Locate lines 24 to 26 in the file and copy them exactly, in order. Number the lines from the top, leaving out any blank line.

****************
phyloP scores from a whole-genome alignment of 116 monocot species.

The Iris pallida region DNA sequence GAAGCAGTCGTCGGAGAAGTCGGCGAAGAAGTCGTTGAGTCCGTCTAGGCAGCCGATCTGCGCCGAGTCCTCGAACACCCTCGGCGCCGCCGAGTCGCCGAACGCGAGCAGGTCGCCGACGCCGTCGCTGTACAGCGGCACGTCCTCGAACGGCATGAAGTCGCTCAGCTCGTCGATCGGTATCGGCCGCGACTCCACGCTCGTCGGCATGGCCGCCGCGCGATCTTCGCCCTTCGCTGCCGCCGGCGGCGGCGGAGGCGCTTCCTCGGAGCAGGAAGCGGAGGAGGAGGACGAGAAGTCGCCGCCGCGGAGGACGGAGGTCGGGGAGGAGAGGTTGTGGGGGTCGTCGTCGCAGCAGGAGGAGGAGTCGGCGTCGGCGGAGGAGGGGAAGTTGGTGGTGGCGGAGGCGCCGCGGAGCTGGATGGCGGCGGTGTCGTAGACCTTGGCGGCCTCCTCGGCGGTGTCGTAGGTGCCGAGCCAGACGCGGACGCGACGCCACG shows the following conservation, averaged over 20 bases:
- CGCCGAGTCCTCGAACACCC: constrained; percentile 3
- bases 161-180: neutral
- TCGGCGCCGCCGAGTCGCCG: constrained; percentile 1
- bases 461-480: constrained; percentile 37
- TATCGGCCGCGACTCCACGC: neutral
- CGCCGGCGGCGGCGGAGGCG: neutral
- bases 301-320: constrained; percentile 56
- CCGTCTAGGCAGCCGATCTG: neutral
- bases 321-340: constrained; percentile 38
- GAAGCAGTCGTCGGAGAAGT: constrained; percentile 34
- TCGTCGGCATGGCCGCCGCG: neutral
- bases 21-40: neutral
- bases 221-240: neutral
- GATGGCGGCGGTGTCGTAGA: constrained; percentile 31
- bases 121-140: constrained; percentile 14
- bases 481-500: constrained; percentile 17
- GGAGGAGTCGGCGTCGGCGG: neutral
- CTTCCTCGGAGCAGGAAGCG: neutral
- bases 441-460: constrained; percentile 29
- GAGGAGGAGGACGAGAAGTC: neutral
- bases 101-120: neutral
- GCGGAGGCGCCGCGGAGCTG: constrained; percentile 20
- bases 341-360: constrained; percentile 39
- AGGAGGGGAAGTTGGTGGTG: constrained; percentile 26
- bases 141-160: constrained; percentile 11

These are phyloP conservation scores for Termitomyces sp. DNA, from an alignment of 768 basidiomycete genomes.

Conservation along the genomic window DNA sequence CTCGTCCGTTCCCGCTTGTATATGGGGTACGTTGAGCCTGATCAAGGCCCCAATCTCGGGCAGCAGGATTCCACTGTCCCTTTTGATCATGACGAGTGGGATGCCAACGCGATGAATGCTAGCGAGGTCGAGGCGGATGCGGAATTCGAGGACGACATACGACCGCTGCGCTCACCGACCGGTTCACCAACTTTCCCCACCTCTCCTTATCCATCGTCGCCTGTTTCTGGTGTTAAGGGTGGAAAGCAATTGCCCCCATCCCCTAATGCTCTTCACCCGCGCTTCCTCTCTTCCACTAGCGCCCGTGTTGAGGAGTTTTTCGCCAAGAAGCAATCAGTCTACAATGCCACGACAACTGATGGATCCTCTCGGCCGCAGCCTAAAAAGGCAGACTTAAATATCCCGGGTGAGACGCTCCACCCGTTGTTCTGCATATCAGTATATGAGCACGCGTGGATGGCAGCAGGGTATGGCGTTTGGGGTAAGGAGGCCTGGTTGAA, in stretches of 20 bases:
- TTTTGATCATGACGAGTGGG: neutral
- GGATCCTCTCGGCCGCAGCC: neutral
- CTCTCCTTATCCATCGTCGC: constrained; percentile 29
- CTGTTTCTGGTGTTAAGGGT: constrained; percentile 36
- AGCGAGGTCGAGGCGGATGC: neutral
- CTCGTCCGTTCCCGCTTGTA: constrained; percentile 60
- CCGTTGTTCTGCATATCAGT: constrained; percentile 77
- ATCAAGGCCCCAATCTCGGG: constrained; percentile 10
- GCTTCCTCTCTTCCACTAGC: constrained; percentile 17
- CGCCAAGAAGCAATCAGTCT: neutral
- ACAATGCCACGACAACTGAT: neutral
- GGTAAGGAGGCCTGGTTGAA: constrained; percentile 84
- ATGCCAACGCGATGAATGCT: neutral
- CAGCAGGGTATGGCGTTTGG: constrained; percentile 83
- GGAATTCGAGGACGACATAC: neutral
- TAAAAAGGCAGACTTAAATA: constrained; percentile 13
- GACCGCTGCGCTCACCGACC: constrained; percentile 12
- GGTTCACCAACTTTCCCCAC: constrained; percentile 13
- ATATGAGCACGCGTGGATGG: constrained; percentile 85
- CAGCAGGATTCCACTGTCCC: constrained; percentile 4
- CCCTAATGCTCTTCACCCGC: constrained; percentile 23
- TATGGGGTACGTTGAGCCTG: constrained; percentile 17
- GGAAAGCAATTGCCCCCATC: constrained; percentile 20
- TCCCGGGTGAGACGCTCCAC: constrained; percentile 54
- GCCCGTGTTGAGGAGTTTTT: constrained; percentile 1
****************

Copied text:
- GCGGAGGCGCCGCGGAGCTG: constrained; percentile 20
- bases 341-360: constrained; percentile 39
- AGGAGGGGAAGTTGGTGGTG: constrained; percentile 26